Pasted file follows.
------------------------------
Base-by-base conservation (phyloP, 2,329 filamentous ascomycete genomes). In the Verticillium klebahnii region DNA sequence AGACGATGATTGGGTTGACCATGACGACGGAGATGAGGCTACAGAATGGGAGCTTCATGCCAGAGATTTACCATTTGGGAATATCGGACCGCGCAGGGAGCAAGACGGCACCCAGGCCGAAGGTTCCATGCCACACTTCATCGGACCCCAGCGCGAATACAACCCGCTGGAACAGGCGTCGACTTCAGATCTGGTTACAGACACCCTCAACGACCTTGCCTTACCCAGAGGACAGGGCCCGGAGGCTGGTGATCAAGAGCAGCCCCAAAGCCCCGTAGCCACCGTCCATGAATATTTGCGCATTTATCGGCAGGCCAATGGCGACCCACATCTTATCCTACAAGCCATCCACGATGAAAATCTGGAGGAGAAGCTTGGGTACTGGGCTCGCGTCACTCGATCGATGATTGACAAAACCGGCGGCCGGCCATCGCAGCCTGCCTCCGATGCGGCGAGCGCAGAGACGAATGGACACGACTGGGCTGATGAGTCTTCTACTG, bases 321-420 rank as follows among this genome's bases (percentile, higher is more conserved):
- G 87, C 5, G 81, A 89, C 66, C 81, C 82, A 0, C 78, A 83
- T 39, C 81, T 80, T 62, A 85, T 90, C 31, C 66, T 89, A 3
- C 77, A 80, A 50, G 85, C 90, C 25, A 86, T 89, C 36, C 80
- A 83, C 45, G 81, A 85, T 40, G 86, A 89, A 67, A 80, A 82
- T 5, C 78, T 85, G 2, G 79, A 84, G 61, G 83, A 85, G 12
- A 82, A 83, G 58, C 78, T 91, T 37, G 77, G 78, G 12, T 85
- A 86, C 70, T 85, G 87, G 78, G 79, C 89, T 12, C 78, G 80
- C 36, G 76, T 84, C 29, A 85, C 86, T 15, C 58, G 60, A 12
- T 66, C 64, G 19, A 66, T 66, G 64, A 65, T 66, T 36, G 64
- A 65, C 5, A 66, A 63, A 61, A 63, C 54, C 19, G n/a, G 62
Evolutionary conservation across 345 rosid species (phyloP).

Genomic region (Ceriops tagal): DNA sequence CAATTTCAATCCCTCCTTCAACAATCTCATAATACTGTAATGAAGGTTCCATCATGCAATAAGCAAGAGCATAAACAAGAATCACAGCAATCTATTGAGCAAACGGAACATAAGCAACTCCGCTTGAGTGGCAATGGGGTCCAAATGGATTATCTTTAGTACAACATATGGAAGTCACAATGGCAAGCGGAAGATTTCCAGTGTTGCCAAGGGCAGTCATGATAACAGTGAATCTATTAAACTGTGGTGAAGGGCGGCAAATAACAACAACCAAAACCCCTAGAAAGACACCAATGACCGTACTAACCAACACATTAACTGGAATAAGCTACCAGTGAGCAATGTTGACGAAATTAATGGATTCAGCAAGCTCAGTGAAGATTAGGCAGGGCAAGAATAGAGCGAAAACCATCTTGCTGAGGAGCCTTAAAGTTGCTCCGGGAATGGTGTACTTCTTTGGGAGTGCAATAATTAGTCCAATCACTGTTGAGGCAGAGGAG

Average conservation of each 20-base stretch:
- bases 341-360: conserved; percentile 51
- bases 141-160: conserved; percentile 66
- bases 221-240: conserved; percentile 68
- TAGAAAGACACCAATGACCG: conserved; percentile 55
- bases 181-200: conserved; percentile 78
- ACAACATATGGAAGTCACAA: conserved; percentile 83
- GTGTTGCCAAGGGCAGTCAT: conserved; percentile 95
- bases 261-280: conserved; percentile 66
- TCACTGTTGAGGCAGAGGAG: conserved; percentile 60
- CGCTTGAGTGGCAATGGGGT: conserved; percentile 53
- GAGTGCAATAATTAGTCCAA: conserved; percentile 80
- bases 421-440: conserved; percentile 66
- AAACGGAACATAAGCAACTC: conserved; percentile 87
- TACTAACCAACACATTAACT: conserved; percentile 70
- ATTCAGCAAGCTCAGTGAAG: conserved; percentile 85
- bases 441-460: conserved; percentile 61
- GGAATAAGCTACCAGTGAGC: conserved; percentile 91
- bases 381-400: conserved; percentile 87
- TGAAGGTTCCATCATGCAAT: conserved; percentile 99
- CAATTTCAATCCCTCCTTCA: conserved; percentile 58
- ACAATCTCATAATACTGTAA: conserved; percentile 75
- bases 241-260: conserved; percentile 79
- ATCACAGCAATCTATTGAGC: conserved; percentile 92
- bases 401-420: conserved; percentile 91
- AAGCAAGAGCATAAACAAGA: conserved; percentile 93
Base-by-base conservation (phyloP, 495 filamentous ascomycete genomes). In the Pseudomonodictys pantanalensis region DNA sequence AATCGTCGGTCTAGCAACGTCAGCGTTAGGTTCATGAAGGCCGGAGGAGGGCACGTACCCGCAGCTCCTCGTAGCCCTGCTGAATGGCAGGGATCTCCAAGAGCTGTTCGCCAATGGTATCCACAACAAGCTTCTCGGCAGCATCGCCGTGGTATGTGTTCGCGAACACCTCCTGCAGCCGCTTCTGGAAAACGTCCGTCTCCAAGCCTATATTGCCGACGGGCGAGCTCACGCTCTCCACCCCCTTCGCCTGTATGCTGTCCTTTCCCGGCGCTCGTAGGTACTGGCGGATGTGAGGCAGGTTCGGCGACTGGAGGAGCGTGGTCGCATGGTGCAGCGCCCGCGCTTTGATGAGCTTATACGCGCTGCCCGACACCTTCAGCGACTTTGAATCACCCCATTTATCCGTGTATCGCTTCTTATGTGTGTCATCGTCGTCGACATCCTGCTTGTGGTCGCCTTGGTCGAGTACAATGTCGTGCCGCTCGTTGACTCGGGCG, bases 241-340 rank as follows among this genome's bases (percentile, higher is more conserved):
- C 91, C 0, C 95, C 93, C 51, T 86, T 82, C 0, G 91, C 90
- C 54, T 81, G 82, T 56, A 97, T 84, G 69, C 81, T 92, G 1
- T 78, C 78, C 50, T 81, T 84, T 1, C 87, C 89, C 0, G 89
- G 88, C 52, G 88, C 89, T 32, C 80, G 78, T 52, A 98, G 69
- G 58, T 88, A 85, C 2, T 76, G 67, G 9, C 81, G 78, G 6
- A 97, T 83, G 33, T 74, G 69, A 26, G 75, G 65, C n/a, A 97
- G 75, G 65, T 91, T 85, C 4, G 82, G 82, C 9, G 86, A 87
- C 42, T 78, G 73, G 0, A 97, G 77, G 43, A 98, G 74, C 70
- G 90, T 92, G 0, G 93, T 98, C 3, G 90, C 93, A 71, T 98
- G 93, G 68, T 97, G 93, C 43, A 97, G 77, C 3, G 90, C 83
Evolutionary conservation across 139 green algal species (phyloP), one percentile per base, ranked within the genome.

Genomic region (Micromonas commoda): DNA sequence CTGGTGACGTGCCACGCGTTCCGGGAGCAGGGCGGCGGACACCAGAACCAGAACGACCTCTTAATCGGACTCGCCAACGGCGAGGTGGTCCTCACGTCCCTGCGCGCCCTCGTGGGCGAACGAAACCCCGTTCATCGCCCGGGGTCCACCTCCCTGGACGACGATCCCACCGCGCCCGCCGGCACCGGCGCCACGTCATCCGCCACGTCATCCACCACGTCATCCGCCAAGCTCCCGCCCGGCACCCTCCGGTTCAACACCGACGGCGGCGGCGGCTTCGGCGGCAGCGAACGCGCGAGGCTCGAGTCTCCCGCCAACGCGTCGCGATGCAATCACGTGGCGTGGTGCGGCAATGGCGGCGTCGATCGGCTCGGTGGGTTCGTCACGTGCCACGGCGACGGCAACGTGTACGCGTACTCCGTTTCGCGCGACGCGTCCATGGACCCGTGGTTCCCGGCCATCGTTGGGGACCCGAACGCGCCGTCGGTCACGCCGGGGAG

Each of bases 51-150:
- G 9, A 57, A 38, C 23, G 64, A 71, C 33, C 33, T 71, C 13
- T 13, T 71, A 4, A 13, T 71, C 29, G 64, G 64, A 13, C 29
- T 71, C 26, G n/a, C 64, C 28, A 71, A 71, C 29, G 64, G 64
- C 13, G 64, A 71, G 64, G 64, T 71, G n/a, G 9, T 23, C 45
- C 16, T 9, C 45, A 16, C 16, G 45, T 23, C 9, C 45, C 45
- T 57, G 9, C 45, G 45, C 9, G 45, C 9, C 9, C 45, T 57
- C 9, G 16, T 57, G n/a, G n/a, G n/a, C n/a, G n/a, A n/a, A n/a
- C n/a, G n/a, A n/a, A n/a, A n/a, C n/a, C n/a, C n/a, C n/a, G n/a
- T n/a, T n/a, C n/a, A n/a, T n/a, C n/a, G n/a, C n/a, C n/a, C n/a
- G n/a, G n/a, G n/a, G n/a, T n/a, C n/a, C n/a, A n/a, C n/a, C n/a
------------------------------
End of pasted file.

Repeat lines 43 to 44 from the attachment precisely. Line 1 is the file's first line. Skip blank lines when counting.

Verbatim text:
- T 78, C 78, C 50, T 81, T 84, T 1, C 87, C 89, C 0, G 89
- G 88, C 52, G 88, C 89, T 32, C 80, G 78, T 52, A 98, G 69